It is imperative to make sure a prospective facility is located in a good neighborhood, so a resident may feel safe. Also check to see if an assisted living facility is conveniently located near places you may want to visit frequently, like a grocery store, theater, or your family’s home. This may not matter as much if your facility offers good transportation services; but proximity can be a factor in your having access to the commodities you need or being visited as much as you would like.

How’s the view / ambiance? √
It is important to some seniors to have a great view or live in an aesthetically pleasing environment. Look around and investigate if an assisted living facility is well kept with a soothing, organized layout. Is there a garden? Does the place feel warm and inviting? If ambiance matters to you, be sure to ask these questions.

Is the floor plan easy to follow? √
Apart from pretty scenery, check if the floor plan is easy to follow and if hallways and ramps are conducive to seniors with mobility needs. Is there appropriate signage? Many seniors with cognitive impairments like Alzheimer’s may get lost in a place with a confusing floor plan.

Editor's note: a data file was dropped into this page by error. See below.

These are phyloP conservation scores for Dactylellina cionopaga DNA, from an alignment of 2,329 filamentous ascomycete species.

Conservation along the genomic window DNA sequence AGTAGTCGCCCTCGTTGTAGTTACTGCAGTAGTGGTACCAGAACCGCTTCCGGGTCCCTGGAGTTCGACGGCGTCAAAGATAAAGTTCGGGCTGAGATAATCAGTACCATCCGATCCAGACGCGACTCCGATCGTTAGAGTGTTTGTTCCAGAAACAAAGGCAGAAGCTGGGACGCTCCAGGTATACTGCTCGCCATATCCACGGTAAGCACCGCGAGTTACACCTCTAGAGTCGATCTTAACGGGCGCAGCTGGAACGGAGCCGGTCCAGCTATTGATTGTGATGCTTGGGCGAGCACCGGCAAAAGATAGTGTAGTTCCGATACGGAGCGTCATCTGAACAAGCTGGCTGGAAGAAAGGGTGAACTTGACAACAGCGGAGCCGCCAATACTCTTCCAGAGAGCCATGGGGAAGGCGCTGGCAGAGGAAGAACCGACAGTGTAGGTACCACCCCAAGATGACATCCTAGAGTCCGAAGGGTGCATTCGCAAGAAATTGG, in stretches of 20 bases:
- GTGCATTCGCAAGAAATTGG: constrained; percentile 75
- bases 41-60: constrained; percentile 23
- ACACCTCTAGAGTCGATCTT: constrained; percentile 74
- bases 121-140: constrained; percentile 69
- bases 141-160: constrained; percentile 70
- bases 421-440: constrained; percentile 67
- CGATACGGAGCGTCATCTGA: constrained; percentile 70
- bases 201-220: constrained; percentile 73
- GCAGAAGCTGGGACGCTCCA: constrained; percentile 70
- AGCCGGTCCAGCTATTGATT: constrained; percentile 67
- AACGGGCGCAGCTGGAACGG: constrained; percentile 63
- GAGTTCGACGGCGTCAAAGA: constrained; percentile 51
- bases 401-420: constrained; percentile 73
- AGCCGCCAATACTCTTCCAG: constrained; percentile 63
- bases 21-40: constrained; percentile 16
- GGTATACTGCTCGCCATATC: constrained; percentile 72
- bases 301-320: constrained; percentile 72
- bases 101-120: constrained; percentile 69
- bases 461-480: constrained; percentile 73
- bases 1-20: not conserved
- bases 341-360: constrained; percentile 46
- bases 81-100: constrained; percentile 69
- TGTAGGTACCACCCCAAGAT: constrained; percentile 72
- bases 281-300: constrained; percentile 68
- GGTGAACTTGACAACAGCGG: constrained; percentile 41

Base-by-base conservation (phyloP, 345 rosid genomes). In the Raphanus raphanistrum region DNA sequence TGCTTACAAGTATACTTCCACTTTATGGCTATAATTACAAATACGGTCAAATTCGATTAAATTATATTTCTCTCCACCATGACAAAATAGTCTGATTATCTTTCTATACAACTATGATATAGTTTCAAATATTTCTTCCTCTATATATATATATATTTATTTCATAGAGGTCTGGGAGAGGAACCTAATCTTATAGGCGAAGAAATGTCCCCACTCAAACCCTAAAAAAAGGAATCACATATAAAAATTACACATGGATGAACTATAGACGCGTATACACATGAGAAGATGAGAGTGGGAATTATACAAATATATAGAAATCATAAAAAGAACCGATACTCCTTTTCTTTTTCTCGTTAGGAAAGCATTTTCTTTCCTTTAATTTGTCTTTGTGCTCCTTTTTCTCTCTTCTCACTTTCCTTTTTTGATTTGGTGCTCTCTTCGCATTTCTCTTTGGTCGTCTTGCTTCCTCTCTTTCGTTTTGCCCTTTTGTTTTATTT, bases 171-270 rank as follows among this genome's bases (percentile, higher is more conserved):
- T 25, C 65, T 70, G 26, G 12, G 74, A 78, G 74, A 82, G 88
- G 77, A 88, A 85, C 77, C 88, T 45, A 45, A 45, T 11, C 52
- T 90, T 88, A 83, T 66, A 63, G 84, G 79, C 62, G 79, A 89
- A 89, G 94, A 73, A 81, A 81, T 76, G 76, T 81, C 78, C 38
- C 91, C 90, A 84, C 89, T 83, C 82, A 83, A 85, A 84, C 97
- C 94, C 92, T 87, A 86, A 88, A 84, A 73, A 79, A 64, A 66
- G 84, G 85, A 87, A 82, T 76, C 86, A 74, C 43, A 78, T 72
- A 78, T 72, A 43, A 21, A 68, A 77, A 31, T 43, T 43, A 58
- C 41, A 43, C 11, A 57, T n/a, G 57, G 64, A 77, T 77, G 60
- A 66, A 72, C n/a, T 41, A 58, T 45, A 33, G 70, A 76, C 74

Is the food good? √
The dining plan may be one of the most important factors. Food brings joy and flavor to life. Be sure to ask the staff what food plans are available, and ask around to get a second opinion of the cuisine quality from online testimonials.

What comes with the room? √
Does the facility offer amenities for television? Are there private bathrooms? Do rooms come with conveniences like mini-fridges?

What is allowed to be brought in (furniture/pets?) √
Make sure you find out whether you may bring in your own furniture or a pet before checking in. Evaluate the space ahead of time so you can have an idea of which of your personal belongings will fit in your assisted living facility.

What is the activity schedule? √
Research what the opportunities are for activities, recreation, socializing with other residents. It can quickly be boring at a place where there is nothing to do and no one to talk to and no way of getting to know each other.

Does the facility take feedback/complaints seriously? √